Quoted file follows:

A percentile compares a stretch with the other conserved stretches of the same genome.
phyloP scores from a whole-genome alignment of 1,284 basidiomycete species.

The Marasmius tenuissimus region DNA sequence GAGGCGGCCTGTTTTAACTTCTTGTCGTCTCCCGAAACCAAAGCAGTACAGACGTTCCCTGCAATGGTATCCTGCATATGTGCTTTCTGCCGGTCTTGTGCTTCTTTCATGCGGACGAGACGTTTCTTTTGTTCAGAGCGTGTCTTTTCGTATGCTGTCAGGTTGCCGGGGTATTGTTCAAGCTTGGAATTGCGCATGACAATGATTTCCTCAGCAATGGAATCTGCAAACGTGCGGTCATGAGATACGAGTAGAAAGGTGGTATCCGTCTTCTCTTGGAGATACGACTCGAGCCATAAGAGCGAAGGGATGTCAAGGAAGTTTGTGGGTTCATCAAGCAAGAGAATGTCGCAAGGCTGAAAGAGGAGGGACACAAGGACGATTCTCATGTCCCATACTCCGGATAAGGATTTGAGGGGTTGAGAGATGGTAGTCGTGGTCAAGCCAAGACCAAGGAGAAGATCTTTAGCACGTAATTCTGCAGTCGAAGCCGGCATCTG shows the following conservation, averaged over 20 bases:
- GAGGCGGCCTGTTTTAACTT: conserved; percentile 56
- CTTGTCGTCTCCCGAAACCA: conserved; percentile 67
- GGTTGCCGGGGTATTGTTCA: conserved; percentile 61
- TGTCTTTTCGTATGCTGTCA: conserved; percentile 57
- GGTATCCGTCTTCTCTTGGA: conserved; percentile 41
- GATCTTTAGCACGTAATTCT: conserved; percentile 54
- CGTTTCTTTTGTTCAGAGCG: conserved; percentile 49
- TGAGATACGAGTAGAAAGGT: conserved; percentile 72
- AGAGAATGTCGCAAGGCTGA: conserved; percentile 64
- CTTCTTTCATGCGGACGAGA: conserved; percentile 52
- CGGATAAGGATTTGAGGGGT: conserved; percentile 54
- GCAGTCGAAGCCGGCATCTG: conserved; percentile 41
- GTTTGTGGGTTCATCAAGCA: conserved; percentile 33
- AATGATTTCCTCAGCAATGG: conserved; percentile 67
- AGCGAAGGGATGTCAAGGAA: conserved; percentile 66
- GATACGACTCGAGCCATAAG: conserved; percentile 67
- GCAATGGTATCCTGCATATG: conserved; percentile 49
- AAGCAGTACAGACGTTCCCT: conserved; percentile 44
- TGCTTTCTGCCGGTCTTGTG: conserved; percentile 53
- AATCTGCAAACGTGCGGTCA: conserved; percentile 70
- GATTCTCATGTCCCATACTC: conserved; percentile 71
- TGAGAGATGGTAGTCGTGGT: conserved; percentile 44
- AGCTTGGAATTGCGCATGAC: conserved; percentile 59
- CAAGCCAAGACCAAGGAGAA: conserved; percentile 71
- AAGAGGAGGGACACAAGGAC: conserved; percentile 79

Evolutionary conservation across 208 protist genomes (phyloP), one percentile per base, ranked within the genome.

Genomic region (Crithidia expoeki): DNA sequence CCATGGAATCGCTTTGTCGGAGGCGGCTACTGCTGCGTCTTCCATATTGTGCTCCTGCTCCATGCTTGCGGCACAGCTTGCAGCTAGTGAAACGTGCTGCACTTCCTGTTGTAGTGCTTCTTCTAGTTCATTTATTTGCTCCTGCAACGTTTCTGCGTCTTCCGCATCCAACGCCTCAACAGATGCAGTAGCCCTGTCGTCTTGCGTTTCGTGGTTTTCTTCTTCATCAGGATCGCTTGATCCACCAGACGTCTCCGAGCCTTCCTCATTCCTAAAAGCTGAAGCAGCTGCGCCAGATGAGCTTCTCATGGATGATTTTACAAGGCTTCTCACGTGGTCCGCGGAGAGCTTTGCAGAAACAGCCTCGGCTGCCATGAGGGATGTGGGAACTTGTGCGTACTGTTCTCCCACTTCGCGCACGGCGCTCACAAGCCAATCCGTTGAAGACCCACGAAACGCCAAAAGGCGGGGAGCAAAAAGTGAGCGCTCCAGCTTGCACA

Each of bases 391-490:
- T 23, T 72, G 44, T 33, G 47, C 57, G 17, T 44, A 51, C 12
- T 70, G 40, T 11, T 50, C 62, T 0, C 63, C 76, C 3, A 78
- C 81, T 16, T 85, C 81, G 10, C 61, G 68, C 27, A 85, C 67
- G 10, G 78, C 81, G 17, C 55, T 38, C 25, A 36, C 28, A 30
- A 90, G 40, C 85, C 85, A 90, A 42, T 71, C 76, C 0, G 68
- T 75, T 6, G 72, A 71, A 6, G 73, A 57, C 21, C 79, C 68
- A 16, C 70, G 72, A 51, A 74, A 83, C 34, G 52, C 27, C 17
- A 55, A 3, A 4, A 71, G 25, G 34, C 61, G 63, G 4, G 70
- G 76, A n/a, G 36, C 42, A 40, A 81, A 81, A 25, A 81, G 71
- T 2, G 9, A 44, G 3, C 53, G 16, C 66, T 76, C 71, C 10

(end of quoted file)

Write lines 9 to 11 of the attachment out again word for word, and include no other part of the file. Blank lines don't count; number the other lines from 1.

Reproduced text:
- GATCTTTAGCACGTAATTCT: conserved; percentile 54
- CGTTTCTTTTGTTCAGAGCG: conserved; percentile 49
- TGAGATACGAGTAGAAAGGT: conserved; percentile 72